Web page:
It’s known as “Light Fidelity”, a new form of wireless data transmission that does away with radio signals in favor of optics. And much like the concept of an optic computer – which uses photons to transfer and store information rather than electrons – it’s long been considered as the next possible leap in internet technology. Hence why it was being demonstrated at this year’s Mobile World Congress – the world’s largest exhibition for members of the mobile phone, internet and IT industry.
Despite its monumental growth in the last decade, Wi-Fi remains somewhat hindered by the fact that it relies on microwaves in the 2.4 GHz and 5 GHz bands, a radio spectrum which is limited. LiFi, however, relies on the transmission of light and could be deployed in everyday LED bulbs, covering the entire interior of a home or office. These LED bulbs would send information out in what appears to be a constant stream of light, but which is actually made up of millions of micropulses a second.
A system based on this would be capable of transferring far larger bundles of data than one based on microwaves. The system that was on display at MWC this year ran at 150 Mbps. But with a more powerful LED light, it could conceivably reach a rate of transfer equal to 3.5 gigabytes per second. That’s 210 gigabytes a minute, and 12.6 terabytes (that 12 and a half trillion bytes, people!) every hour, far in advance of what current WiFi offers (which maxes out at 450 mbps).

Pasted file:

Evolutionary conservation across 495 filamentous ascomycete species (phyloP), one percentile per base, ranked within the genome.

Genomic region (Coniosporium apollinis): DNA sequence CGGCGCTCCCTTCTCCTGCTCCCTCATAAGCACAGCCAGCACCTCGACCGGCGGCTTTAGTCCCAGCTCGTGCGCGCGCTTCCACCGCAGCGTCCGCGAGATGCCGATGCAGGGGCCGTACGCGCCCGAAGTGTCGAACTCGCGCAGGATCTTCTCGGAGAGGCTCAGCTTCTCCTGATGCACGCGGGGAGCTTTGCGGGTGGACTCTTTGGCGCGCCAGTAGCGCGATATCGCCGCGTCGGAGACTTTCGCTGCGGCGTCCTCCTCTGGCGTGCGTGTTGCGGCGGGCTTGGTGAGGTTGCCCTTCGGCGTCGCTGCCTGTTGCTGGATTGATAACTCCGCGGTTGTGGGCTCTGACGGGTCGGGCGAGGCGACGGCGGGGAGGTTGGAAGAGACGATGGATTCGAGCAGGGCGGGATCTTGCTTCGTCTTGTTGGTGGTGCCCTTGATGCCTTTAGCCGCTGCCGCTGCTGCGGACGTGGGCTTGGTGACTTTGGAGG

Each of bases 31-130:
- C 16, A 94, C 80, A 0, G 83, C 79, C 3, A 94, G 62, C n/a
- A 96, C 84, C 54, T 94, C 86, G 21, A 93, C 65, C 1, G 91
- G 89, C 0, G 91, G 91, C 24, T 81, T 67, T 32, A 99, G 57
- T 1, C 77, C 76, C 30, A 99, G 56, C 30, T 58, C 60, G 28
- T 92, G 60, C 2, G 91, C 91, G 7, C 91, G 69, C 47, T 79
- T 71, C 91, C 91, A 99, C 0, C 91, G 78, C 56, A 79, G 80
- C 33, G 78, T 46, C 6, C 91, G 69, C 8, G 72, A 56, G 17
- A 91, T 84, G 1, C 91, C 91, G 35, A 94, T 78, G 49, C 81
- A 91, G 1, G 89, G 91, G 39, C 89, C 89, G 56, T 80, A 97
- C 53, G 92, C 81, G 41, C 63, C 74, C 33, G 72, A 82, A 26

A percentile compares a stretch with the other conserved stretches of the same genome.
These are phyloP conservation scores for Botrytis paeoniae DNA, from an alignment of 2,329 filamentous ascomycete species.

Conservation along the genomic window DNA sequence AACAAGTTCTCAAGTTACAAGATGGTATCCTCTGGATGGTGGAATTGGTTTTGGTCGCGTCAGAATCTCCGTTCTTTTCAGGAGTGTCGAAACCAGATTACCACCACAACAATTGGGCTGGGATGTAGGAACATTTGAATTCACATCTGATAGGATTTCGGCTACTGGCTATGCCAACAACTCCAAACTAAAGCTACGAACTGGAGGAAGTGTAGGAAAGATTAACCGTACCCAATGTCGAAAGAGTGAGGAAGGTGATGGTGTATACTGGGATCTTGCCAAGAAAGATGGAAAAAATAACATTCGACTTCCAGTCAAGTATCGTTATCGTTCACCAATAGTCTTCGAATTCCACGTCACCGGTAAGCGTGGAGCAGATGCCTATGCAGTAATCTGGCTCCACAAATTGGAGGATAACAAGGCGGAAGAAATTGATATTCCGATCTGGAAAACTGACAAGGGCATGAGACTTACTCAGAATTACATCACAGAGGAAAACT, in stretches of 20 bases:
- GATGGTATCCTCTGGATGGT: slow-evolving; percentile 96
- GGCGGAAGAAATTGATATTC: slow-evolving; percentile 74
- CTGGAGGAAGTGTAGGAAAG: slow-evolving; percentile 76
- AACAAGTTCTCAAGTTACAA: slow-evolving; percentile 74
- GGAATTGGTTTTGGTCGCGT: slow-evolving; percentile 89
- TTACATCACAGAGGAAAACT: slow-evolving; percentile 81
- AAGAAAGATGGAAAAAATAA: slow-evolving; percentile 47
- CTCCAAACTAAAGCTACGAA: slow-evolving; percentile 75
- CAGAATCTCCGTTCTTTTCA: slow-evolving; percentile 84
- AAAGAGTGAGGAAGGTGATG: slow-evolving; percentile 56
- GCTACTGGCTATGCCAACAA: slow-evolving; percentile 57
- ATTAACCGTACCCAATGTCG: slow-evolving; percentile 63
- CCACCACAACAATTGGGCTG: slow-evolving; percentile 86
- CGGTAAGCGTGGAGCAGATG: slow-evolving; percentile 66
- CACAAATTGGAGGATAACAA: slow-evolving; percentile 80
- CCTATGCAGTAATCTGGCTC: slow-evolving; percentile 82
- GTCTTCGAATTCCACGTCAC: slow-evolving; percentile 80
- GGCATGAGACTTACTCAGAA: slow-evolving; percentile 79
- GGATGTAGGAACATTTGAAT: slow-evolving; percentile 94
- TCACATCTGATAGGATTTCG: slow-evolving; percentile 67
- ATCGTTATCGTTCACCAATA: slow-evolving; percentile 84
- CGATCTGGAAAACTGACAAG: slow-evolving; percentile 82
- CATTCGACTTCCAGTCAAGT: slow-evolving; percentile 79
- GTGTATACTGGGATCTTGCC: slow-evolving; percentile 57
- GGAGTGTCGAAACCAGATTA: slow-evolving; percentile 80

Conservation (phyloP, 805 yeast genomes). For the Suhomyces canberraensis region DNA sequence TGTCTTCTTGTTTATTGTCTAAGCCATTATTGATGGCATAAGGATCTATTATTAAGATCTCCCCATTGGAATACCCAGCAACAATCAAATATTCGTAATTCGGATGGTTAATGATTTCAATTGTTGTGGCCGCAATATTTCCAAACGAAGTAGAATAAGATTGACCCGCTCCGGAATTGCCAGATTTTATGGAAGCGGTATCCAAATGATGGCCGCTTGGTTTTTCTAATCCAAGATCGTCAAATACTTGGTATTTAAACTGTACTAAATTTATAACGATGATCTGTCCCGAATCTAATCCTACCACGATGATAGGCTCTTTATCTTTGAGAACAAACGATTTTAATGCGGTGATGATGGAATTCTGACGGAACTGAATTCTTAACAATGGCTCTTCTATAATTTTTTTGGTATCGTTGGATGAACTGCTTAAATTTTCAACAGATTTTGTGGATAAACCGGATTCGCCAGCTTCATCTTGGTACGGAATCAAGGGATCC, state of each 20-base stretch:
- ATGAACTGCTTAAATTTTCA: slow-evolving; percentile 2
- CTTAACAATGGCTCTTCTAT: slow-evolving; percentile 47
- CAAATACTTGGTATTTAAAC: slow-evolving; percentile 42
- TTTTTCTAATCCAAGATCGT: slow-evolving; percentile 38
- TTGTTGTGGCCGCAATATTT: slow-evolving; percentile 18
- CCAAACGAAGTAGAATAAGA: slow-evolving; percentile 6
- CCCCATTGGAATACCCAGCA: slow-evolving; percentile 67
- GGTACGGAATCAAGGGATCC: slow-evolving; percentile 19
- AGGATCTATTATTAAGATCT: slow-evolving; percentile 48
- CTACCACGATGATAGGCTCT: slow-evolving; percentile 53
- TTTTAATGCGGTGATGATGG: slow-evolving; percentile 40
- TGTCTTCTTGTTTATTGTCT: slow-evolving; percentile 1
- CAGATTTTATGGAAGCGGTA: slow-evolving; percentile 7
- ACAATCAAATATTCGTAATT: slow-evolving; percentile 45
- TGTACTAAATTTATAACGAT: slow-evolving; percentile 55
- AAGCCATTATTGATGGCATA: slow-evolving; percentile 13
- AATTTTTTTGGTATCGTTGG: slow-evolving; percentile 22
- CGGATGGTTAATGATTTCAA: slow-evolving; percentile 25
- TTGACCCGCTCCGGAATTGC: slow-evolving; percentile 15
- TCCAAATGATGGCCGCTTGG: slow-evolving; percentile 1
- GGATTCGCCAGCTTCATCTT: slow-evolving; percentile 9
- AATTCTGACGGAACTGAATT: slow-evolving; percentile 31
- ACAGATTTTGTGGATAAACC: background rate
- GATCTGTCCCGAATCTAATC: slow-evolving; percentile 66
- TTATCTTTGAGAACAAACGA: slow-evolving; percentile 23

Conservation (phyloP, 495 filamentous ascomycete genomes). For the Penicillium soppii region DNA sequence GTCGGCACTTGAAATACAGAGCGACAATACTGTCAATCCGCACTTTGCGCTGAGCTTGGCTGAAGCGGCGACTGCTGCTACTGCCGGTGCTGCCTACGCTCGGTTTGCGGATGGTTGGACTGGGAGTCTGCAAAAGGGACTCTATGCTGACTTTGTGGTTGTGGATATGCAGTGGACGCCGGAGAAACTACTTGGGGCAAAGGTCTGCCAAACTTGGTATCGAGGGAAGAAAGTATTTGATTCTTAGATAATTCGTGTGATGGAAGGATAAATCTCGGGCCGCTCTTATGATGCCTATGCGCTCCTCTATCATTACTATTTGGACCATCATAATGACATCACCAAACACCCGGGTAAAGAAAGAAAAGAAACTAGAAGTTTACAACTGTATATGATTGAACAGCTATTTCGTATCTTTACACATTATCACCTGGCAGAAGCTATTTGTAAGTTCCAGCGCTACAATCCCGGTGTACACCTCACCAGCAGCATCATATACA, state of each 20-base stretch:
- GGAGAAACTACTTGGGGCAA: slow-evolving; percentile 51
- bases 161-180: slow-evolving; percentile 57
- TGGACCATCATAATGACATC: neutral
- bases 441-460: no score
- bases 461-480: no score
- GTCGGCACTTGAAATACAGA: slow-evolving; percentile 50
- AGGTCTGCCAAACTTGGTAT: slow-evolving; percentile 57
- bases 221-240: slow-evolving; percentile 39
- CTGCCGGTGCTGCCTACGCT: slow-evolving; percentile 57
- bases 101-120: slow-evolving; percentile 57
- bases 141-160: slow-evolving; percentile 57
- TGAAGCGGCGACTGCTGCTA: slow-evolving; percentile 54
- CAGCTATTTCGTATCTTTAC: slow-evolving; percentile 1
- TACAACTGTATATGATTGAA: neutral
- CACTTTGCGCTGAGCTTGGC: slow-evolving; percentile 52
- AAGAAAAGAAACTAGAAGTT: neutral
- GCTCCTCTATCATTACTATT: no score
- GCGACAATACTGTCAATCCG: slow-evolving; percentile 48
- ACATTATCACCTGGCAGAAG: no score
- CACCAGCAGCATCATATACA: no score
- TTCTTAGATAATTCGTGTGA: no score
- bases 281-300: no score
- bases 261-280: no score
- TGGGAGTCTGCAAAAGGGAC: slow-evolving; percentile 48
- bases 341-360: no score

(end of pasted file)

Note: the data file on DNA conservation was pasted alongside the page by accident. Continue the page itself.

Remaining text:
To put that in perspective, as of March 2014, the US Library of Congress estimated that their web had cataloged 525 terabytes of web archive data, with an addition 5 terabytes added every month. This means that a LiFi connection running at full capacity transfers in one hour what the Library of Congress processes in over two months! In short, the widespread use of LiFi would mean an explosion in information the likes of which has not been seen since the internet first went online.
Granted, there are still some limitations, like how any computer running off of LiFi needs a special adapted, and interrupting the light source will cause information transfers to cease. And I can’t help but wonder what micropulsing lights will do for people with epilepsy, not to mention the rest of us. However, such concerns are likely to be addressed long before LiFi sees any adoption on a grand scale, which is likely still a decade away at this point.
This year, the MWC conference took place in Barcelona, a place committed to the concept of the Internet of Everything (IoE) and the building of the world’s first truly “smart city”. In the coming months and years, I anticipate that this Spanish haven for technological innovation and integration will feature plenty of LiFi. So if you’re traveling there, you might want to look into getting an adapter for your laptop.
And in the meantime, enjoy this video – courtest of CNET First Look – that takes a look at this year’s LiFi demonstration at MWC 2014: